A former owner of the Portland Pirates has offered to step in as a mediator in the contentious lease negotiations between the hockey team and the Cumberland County Civic Center.

Pirates management welcomes the offer, but the lead negotiator for the civic center says no thanks.

Godfrey Wood, co-owner and president during the Pirates’ first three years of operation in the mid-1990s, made the offer early last week.

“I sent them an e-mail because it seemed they could use some outside help,” Wood said Saturday. “I told them I would be available to help facilitate a meeting to try to see if someone independent can help bring people together.”

On Friday, the civic center’s trustees responded to Brain Petrovek’s wide-ranging financial proposal with a simpler plan of their own.

Petrovek, managing owner and CEO of the Pirates, welcomed Wood’s invitation.

“Anything that can bring the parties together to find some common ground sounds attractive to us, under (Wood) or any other third party,” Petrovek said. “In many instances, facilitation and mediation, binding or nonbinding, probably non-binding in this case, can be a good thing.”

But Neal Pratt, a Portland attorney who is the lead negotiator for the trustees, turned down Wood’s offer.

“I have a great deal of respect for Godfrey and appreciate his sincere efforts to help, but at this point we’re in a position where we’ve made a counter-proposal to the Pirates, which I think is fairly simple, and that’s the template for our next discussion,” he said. “We don’t anticipate replowing ground that we’ve already been over.”

Petrovek has proposed restructuring the team’s lease to allow the Pirates to get a share from possible new streams of revenue, such as arena naming rights and upgraded concessions. At the same time, he is considering an offer to move the team to Albany, N.Y.

The trustees of the county-owned arena met Friday and countered with a plan that would build off the five-year lease that ends April 30.

Because they’re looking at developing a plan to renovate the civic center, the civic center’s trustees are reluctant to move quickly on selling naming rights or changing concessions. The upgrade could make naming rights more valuable and could include a new approach to concessions. The trustees would prefer a shorter-term lease.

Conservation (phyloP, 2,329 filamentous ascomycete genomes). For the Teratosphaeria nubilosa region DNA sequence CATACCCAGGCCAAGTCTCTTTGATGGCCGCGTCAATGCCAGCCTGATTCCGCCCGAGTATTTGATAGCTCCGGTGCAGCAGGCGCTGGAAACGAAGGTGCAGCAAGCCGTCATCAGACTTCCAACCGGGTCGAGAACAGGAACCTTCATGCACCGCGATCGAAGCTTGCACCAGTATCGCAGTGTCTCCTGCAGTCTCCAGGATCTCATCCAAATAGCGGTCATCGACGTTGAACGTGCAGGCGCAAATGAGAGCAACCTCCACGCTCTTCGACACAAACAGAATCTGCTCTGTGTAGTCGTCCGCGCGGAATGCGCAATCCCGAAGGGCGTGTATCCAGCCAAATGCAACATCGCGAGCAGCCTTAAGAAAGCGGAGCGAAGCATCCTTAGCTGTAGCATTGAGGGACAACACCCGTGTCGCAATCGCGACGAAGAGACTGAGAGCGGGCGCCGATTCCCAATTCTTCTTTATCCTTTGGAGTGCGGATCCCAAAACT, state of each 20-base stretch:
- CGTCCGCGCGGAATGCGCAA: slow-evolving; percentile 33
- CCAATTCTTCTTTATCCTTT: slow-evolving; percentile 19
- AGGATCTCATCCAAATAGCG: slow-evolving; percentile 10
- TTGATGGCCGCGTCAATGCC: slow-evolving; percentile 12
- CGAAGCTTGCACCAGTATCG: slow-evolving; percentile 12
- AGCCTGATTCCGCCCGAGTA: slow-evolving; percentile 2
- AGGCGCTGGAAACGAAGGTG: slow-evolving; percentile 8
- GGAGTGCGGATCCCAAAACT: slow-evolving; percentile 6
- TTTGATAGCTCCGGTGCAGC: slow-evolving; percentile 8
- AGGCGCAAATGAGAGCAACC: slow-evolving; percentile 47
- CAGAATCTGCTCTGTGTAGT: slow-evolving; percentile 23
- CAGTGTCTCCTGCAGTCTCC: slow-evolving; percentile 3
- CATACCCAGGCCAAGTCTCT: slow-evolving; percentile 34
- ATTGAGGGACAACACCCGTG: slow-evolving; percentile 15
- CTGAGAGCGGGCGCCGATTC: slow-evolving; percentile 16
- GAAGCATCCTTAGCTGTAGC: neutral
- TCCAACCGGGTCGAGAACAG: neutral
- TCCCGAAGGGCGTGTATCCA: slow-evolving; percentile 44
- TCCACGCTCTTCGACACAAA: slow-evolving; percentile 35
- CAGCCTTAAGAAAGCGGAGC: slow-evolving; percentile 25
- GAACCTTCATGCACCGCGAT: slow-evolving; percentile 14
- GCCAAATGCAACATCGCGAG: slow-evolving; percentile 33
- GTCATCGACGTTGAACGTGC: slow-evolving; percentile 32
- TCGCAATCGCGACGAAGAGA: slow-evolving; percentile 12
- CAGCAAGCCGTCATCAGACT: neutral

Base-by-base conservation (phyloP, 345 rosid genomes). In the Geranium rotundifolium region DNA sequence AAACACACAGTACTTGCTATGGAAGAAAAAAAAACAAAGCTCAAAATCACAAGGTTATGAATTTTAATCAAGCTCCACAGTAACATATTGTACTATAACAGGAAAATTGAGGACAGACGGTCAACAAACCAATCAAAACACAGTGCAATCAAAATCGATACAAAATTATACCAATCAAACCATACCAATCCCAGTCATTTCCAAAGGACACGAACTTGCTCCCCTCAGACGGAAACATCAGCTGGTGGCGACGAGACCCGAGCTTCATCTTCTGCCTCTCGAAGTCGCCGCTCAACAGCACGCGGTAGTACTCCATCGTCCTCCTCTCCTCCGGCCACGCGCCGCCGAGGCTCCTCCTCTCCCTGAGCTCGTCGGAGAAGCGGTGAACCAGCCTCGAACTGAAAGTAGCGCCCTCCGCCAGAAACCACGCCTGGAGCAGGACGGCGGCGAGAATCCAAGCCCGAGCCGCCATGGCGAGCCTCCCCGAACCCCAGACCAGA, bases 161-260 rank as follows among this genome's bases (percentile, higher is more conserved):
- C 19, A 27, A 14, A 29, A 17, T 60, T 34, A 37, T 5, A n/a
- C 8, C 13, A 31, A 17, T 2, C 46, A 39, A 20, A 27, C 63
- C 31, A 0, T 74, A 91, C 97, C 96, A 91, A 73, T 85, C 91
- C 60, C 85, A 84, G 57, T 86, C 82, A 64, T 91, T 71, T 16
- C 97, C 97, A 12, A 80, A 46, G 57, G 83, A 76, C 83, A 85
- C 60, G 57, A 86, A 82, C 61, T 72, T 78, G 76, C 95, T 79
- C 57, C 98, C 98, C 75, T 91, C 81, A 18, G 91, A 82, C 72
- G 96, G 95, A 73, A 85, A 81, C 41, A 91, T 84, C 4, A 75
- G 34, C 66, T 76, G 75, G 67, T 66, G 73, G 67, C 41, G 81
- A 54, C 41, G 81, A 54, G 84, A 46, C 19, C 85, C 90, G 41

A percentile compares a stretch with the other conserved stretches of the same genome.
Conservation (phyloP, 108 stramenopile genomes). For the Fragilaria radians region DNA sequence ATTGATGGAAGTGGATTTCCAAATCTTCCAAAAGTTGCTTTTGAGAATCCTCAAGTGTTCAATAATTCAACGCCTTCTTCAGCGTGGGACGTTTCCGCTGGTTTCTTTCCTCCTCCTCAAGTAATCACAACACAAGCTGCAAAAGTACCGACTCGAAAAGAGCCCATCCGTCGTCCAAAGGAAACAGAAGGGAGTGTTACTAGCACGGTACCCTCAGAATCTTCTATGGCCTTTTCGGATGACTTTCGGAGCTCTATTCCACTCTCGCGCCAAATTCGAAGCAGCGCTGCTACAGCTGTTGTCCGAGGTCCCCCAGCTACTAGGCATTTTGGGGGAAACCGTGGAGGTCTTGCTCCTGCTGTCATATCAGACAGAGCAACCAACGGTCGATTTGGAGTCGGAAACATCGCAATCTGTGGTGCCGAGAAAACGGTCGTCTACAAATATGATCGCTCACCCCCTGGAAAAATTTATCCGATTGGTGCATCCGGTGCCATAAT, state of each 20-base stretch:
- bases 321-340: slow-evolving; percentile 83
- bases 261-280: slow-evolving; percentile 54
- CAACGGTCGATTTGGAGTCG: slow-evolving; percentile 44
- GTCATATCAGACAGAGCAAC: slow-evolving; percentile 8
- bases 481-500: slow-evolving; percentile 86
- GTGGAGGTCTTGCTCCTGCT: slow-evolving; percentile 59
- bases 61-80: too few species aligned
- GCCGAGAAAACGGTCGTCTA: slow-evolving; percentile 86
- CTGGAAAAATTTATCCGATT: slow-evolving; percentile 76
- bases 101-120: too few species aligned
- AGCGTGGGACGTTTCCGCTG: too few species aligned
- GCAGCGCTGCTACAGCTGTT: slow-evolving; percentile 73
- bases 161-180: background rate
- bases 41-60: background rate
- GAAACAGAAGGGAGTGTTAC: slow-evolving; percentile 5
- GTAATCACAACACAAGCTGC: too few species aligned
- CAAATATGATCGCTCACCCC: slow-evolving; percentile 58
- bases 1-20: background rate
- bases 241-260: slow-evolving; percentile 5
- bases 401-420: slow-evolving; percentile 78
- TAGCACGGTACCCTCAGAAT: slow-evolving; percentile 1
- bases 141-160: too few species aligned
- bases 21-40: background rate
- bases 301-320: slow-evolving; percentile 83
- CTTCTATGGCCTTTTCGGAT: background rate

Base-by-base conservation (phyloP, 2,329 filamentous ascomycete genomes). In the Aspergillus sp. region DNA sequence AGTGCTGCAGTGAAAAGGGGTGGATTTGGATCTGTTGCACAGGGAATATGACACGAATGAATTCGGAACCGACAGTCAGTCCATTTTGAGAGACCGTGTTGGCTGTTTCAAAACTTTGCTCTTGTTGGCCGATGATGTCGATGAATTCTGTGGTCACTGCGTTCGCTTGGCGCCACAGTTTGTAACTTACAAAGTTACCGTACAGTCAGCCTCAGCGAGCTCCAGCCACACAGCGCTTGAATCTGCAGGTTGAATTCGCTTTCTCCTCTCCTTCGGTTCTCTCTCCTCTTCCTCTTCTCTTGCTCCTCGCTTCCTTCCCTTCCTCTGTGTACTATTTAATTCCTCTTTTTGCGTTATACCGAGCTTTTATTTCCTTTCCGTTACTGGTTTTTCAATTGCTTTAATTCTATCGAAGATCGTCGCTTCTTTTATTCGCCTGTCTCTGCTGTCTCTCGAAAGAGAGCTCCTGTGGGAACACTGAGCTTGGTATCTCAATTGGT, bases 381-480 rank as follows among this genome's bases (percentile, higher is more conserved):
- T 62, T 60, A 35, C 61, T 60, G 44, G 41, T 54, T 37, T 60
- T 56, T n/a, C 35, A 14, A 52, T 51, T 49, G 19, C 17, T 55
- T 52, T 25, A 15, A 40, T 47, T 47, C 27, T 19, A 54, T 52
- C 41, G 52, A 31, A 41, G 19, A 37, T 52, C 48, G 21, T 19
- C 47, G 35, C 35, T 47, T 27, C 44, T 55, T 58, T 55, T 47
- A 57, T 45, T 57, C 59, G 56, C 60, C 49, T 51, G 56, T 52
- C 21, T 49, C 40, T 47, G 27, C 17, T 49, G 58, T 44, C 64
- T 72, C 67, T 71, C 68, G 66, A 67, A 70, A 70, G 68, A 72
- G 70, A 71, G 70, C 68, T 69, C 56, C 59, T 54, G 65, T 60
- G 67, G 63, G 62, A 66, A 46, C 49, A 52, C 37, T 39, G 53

As chief executive officer of the Greater Portland Chamber, which represents the interests of many of the region’s businesses, Wood said it was his responsibility to try to plug into the negotiation process.

“Because of my role with the chamber, I think I have to be involved in this, because the Portland Pirates have such a positive effect on the business of a lot of our members,” he said. “I’d bring them both together, set some ground rules and then point out what they share that is positive, what divides them at this point and see if there are other ways to get through the division part.

“I know generally what (Petro-vek has) proposed,” Wood said. “Maybe, it’s a big departure (from the current contract). But you need to quantify what the upside is to it to see if it’s a good departure or a bad one.”

Pratt indicated the civic center trustees have a good handle on the pros and cons of what is being proposed by Petrovek.

“The trustees have been dealing with this for many, many years, and I think we’re comfortable where we are in the negotiation process,” he said. “I’ve had discussions with city officials, with state officials, in my due diligence to get a broad perspective from a number of people from different vantage points, and the feedback has been pretty uniform. As much as I appreciate Godfrey’s efforts, I think we need to bring this thing to a close rather than open it up to reconsider issues that have already been fully evaluated.”

No deadline has been set for Petrovek to respond to the trustees’ counterproposal.

“I’m dribbling the ball and trying to figure out where we’re at as an organization,” he said.


Staff Writer Paul Betit can be contacted at 791-6424 or at:

[email protected]


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